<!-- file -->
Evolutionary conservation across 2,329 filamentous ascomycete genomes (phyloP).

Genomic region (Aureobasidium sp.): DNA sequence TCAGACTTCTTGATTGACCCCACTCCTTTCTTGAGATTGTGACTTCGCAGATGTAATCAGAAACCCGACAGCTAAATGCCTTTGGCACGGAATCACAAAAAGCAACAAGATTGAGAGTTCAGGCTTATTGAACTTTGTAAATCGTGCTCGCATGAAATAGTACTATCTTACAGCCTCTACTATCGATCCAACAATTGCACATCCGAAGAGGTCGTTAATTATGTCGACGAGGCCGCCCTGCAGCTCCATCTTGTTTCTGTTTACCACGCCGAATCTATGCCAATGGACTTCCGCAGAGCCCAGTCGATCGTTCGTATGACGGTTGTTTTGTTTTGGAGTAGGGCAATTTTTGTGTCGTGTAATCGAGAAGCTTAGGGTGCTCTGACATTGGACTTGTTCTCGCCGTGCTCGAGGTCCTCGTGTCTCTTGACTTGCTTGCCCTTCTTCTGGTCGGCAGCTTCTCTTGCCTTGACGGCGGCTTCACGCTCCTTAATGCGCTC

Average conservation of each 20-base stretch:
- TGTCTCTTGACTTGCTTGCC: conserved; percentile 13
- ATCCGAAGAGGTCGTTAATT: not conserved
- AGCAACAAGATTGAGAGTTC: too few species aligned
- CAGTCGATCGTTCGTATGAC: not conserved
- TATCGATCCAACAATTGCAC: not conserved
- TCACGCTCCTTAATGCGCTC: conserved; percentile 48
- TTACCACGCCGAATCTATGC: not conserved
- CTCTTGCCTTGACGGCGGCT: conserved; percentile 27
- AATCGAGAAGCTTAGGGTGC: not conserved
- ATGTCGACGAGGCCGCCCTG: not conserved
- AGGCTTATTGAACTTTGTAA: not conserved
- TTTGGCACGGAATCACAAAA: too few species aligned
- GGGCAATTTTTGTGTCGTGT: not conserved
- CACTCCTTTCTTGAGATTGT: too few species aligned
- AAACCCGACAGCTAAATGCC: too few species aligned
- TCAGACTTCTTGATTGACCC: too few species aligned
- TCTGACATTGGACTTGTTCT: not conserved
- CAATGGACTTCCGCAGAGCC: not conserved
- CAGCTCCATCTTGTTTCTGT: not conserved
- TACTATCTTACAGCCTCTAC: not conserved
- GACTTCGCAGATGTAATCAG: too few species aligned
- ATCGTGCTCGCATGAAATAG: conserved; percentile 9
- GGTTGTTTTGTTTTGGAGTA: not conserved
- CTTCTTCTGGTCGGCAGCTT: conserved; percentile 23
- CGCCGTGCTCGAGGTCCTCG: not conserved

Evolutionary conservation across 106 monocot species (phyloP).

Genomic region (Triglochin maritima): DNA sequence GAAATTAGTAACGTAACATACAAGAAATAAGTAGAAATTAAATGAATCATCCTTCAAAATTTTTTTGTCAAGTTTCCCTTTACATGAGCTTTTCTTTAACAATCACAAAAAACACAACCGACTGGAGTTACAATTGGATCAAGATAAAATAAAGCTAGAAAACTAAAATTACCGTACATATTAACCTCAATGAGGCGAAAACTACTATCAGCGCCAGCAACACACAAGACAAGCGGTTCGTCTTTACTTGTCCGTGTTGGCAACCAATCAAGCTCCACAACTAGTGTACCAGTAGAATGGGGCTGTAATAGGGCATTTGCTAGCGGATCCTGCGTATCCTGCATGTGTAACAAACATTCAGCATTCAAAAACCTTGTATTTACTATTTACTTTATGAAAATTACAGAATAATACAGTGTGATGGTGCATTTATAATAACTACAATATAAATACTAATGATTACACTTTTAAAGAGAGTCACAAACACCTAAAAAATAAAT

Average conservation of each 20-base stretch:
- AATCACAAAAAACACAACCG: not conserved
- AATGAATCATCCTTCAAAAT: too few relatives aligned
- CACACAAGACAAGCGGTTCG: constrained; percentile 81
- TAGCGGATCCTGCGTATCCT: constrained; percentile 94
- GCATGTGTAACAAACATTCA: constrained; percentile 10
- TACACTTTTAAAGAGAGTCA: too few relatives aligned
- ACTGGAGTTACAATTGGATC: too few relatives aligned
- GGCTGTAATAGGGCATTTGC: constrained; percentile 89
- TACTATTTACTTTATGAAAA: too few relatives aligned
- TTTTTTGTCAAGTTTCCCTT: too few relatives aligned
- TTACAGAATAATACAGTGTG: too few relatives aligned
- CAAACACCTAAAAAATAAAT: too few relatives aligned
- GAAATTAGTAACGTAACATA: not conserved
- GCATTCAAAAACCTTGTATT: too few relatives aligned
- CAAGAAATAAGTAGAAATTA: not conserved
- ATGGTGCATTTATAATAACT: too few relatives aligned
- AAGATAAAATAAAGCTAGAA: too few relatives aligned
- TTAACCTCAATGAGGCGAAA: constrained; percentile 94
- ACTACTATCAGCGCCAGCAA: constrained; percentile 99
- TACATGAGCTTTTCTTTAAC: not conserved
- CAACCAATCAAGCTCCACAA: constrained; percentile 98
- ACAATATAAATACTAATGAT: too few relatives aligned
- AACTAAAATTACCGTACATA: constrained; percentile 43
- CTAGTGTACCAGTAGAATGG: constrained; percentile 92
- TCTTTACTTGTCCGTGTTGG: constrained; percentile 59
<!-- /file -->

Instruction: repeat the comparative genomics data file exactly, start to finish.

Evolutionary conservation across 2,329 filamentous ascomycete genomes (phyloP).

Genomic region (Aureobasidium sp.): DNA sequence TCAGACTTCTTGATTGACCCCACTCCTTTCTTGAGATTGTGACTTCGCAGATGTAATCAGAAACCCGACAGCTAAATGCCTTTGGCACGGAATCACAAAAAGCAACAAGATTGAGAGTTCAGGCTTATTGAACTTTGTAAATCGTGCTCGCATGAAATAGTACTATCTTACAGCCTCTACTATCGATCCAACAATTGCACATCCGAAGAGGTCGTTAATTATGTCGACGAGGCCGCCCTGCAGCTCCATCTTGTTTCTGTTTACCACGCCGAATCTATGCCAATGGACTTCCGCAGAGCCCAGTCGATCGTTCGTATGACGGTTGTTTTGTTTTGGAGTAGGGCAATTTTTGTGTCGTGTAATCGAGAAGCTTAGGGTGCTCTGACATTGGACTTGTTCTCGCCGTGCTCGAGGTCCTCGTGTCTCTTGACTTGCTTGCCCTTCTTCTGGTCGGCAGCTTCTCTTGCCTTGACGGCGGCTTCACGCTCCTTAATGCGCTC

Average conservation of each 20-base stretch:
- TGTCTCTTGACTTGCTTGCC: conserved; percentile 13
- ATCCGAAGAGGTCGTTAATT: not conserved
- AGCAACAAGATTGAGAGTTC: too few species aligned
- CAGTCGATCGTTCGTATGAC: not conserved
- TATCGATCCAACAATTGCAC: not conserved
- TCACGCTCCTTAATGCGCTC: conserved; percentile 48
- TTACCACGCCGAATCTATGC: not conserved
- CTCTTGCCTTGACGGCGGCT: conserved; percentile 27
- AATCGAGAAGCTTAGGGTGC: not conserved
- ATGTCGACGAGGCCGCCCTG: not conserved
- AGGCTTATTGAACTTTGTAA: not conserved
- TTTGGCACGGAATCACAAAA: too few species aligned
- GGGCAATTTTTGTGTCGTGT: not conserved
- CACTCCTTTCTTGAGATTGT: too few species aligned
- AAACCCGACAGCTAAATGCC: too few species aligned
- TCAGACTTCTTGATTGACCC: too few species aligned
- TCTGACATTGGACTTGTTCT: not conserved
- CAATGGACTTCCGCAGAGCC: not conserved
- CAGCTCCATCTTGTTTCTGT: not conserved
- TACTATCTTACAGCCTCTAC: not conserved
- GACTTCGCAGATGTAATCAG: too few species aligned
- ATCGTGCTCGCATGAAATAG: conserved; percentile 9
- GGTTGTTTTGTTTTGGAGTA: not conserved
- CTTCTTCTGGTCGGCAGCTT: conserved; percentile 23
- CGCCGTGCTCGAGGTCCTCG: not conserved

Evolutionary conservation across 106 monocot species (phyloP).

Genomic region (Triglochin maritima): DNA sequence GAAATTAGTAACGTAACATACAAGAAATAAGTAGAAATTAAATGAATCATCCTTCAAAATTTTTTTGTCAAGTTTCCCTTTACATGAGCTTTTCTTTAACAATCACAAAAAACACAACCGACTGGAGTTACAATTGGATCAAGATAAAATAAAGCTAGAAAACTAAAATTACCGTACATATTAACCTCAATGAGGCGAAAACTACTATCAGCGCCAGCAACACACAAGACAAGCGGTTCGTCTTTACTTGTCCGTGTTGGCAACCAATCAAGCTCCACAACTAGTGTACCAGTAGAATGGGGCTGTAATAGGGCATTTGCTAGCGGATCCTGCGTATCCTGCATGTGTAACAAACATTCAGCATTCAAAAACCTTGTATTTACTATTTACTTTATGAAAATTACAGAATAATACAGTGTGATGGTGCATTTATAATAACTACAATATAAATACTAATGATTACACTTTTAAAGAGAGTCACAAACACCTAAAAAATAAAT

Average conservation of each 20-base stretch:
- AATCACAAAAAACACAACCG: not conserved
- AATGAATCATCCTTCAAAAT: too few relatives aligned
- CACACAAGACAAGCGGTTCG: constrained; percentile 81
- TAGCGGATCCTGCGTATCCT: constrained; percentile 94
- GCATGTGTAACAAACATTCA: constrained; percentile 10
- TACACTTTTAAAGAGAGTCA: too few relatives aligned
- ACTGGAGTTACAATTGGATC: too few relatives aligned
- GGCTGTAATAGGGCATTTGC: constrained; percentile 89
- TACTATTTACTTTATGAAAA: too few relatives aligned
- TTTTTTGTCAAGTTTCCCTT: too few relatives aligned
- TTACAGAATAATACAGTGTG: too few relatives aligned
- CAAACACCTAAAAAATAAAT: too few relatives aligned
- GAAATTAGTAACGTAACATA: not conserved
- GCATTCAAAAACCTTGTATT: too few relatives aligned
- CAAGAAATAAGTAGAAATTA: not conserved
- ATGGTGCATTTATAATAACT: too few relatives aligned
- AAGATAAAATAAAGCTAGAA: too few relatives aligned
- TTAACCTCAATGAGGCGAAA: constrained; percentile 94
- ACTACTATCAGCGCCAGCAA: constrained; percentile 99
- TACATGAGCTTTTCTTTAAC: not conserved
- CAACCAATCAAGCTCCACAA: constrained; percentile 98
- ACAATATAAATACTAATGAT: too few relatives aligned
- AACTAAAATTACCGTACATA: constrained; percentile 43
- CTAGTGTACCAGTAGAATGG: constrained; percentile 92
- TCTTTACTTGTCCGTGTTGG: constrained; percentile 59